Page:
Category Archives: The Mortgage Industry
Having worked in the mortgage industry for approximately 27 years now, I am often asked how mortgage rates are determined. I would love to tell you that I have all of the answers, however some days it is clear that I am still not as familiar with all of the nuances of changing mortgage interest rates as I often think I am.
The unpredictability of our economy coupled with the rise and fall of consumer confidence has left me, many times, bewildered. I still recall in my early years, how many times while getting ready to go to work in the morning, I would hear on the radio that the Federal government lowered rates but when I got to the office I was surprised to find out that many of my fellow loan officers were frantically trying to lock in their client’s interest rates.
Back then it didn’t make any sense to me or to many of my clients who were calling and asking to see if they could get a lower rate. We had to tell them that the rates had actually gone up. Many times I could hear in their voice a little twinge of disbelieve, but it was true!
When the Federal Reserve meets and decides to raise the rates it affects short-term interest rate maturities, the Fed funds rate, and the overnight lending rate which have a direct impact on the Prime rate. Anyone taking only these factors into consideration would mistakenly conclude that rate increases made by the Fed government will cause a similar movement in mortgage interest rates.
However, mortgage interest rates are dictated by the daily trading (purchase/sale) of mortgage-backed securities or mortgage bonds. That is why mortgage interest rates fluctuate every day. Factors that dictate interest rate movement include the trade of stocks and bonds.
Every single day of trading stocks and bonds includes competing for the same investment dollar and literally there is only so much of that capital to be invested. Daily released economic data is carefully watched by traders for signs of economic health. If there are signs of a slow-down in our economy, investors will tend to quickly liquidate their stock.
A good example of this would be if the unemployment report is up, we will typically have a rally of mortgage-backed securities and rates will go down. If unemployment is down and shows strength in the economy, mortgage-backed securities will tend to sell off causing mortgage rates to go up.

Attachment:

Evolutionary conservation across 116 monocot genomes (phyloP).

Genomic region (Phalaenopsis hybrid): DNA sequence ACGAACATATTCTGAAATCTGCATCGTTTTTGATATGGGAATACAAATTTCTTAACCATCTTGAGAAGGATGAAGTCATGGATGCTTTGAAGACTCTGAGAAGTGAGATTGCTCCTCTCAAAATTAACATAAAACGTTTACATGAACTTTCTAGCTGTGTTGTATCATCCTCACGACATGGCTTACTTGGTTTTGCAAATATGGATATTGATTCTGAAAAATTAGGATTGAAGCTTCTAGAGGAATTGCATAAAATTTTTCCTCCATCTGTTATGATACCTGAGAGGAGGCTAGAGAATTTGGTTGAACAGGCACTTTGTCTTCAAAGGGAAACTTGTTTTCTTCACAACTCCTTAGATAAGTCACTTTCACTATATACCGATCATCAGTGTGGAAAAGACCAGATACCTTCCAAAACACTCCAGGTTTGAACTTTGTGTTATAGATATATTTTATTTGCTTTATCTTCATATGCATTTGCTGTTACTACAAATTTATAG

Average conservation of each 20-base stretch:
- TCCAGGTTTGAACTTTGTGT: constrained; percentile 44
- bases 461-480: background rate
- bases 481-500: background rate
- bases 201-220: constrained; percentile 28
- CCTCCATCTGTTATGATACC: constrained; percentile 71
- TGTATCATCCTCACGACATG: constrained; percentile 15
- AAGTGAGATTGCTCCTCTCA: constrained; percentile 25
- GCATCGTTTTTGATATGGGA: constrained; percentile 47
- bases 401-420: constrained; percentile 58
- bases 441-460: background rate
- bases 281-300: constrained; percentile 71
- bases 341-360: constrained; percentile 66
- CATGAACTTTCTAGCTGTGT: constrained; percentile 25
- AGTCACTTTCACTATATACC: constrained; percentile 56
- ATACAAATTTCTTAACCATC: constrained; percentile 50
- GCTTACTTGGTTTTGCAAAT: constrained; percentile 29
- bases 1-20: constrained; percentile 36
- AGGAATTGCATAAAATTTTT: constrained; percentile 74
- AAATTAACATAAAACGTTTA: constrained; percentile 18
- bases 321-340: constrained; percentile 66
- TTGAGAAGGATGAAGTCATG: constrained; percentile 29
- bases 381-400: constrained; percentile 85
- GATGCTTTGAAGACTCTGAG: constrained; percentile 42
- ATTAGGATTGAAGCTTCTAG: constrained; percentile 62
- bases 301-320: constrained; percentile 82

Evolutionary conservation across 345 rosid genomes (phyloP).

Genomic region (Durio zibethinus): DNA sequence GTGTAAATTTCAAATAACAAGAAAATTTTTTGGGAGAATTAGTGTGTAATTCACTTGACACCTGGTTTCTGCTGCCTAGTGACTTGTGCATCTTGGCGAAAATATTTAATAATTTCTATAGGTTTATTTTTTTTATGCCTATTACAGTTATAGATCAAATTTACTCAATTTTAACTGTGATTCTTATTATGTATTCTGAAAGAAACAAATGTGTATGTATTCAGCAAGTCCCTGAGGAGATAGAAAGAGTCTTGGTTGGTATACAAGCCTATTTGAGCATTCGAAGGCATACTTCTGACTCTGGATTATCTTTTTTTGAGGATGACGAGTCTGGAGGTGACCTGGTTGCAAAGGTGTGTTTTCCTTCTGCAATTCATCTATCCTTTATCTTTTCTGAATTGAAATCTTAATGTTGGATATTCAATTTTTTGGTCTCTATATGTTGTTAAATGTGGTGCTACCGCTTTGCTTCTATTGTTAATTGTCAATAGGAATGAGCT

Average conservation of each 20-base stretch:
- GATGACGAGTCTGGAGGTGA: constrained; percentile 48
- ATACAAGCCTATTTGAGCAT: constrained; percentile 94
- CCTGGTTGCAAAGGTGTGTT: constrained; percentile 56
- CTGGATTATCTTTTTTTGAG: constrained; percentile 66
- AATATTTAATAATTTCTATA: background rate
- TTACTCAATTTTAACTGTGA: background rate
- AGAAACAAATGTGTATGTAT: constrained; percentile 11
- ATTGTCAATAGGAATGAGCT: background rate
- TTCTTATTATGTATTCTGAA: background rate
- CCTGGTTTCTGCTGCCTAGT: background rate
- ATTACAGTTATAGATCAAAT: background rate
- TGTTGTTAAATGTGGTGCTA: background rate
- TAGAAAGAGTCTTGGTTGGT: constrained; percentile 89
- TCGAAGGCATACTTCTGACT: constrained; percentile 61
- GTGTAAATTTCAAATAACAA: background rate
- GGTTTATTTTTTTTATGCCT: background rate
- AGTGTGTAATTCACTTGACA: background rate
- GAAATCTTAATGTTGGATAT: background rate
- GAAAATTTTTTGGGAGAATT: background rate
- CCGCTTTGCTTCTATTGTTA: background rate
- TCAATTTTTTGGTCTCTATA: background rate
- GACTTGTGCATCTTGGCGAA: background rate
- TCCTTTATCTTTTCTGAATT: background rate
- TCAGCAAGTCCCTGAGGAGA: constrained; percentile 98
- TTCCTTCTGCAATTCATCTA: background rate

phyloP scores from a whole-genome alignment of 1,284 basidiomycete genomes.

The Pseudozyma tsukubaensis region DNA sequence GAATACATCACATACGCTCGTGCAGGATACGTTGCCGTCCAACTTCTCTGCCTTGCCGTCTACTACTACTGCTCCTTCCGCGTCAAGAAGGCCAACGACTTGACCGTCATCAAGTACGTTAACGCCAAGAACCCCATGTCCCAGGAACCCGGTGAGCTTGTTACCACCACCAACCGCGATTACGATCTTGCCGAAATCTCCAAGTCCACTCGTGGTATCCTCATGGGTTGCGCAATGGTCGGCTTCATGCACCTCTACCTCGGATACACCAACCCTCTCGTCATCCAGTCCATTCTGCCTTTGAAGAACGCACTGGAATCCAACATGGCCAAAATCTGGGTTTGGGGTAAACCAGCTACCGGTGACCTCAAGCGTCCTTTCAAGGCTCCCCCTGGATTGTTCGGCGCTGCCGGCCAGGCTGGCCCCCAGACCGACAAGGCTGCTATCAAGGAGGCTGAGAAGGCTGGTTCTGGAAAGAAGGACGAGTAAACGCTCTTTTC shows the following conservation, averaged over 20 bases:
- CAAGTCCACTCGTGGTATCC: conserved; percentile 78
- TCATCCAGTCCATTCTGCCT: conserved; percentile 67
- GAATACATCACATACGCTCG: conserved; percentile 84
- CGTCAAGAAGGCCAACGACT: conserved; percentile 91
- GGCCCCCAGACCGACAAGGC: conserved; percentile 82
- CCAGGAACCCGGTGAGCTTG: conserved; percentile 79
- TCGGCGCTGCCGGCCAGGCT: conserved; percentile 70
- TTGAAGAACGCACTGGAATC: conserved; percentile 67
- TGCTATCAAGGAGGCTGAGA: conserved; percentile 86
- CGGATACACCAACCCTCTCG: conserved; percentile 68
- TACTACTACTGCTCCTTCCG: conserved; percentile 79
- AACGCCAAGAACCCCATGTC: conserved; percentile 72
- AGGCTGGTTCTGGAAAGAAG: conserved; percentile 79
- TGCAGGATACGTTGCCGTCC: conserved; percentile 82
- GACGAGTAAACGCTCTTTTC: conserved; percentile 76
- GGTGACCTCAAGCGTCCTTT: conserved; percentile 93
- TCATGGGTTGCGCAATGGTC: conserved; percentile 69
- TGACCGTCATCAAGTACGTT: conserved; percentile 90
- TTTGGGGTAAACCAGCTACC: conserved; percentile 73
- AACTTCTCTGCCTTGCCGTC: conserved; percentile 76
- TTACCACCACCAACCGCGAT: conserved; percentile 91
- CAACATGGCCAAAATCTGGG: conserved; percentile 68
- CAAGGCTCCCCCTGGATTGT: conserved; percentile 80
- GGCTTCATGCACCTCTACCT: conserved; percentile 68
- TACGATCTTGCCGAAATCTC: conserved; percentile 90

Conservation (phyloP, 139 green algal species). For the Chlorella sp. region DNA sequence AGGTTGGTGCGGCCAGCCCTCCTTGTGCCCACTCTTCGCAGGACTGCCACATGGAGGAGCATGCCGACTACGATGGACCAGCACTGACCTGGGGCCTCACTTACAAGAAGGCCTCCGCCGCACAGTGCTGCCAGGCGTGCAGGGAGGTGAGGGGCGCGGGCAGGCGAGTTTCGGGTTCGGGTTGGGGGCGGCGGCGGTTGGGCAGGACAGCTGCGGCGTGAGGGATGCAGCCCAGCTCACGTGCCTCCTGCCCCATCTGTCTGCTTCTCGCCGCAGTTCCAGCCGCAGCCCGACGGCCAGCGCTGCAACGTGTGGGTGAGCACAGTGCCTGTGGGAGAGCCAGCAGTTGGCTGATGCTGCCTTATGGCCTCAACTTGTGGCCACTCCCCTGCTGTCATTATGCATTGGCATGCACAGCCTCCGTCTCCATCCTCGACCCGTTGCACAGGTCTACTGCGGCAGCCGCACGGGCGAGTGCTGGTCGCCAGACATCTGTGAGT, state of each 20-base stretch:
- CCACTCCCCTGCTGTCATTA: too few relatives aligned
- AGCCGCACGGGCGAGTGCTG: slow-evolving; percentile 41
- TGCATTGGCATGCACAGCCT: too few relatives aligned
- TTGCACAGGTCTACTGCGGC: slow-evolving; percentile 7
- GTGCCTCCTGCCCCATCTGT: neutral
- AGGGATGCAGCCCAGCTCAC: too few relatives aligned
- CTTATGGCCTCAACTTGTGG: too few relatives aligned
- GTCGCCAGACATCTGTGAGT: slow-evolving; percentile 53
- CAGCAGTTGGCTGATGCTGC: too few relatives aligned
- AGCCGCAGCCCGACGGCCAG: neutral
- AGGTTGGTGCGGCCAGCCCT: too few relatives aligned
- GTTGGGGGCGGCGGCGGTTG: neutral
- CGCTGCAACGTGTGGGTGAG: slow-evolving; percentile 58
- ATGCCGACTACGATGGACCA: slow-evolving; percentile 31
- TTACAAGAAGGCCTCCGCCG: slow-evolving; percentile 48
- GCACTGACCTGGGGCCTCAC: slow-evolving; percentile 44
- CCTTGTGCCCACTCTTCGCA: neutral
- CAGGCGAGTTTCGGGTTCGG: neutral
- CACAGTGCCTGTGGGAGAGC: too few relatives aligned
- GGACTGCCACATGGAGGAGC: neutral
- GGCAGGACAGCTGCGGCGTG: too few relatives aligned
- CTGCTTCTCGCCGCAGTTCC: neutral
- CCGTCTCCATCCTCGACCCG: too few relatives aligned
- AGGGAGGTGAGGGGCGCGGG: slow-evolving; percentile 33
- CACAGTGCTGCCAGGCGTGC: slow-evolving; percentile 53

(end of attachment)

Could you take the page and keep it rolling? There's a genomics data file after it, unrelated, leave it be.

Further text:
In even simpler terms, mortgage rates change primarily based on: 1) the perception of inflation, 2) times of uncertainty and 3) the movement of money in and out of the stock market–that’s it. When a piece of news shows weakness or uncertainty in the economy, that helps rates fall. The opposite is also true. A drop in the unemployment rate, a rise in durable goods orders, a rise in the consumer confidence index–rates go up. These influencing factors can present themselves all the time, many without warning, affecting mortgage rates instantly.
General rule: Good Economic News = High Interest Rates | Bad Economic News = Lower Interest Rates
Remember it is never about the best rate. It is about the best MATH, period. So why isn’t the lowest rate the best deal? Lower rates often come with more points and fees. That is not the real issue, however. There is a break even point to contend with when paying points and fees, as well as tax deductions to figure out.
In the case of a purchase loan, points are tax deductible in the year that you pay them as is the interest you are paying. With a refinance, points are usually only deductible over the full term of the loan. That could be 30 years, making the benefits and the break even point years down the road.
So why do lenders advertise really low rates with all of those points and fees? Because they know most consumers look at the rate, not the math. Unfortunately, that advertising strategy works really well. A good Loan Officer can analyze each rate and fee option to find out what the best math is for you. It only takes a few seconds for a professional to do it. As long as you qualify for various options, the final decision is yours.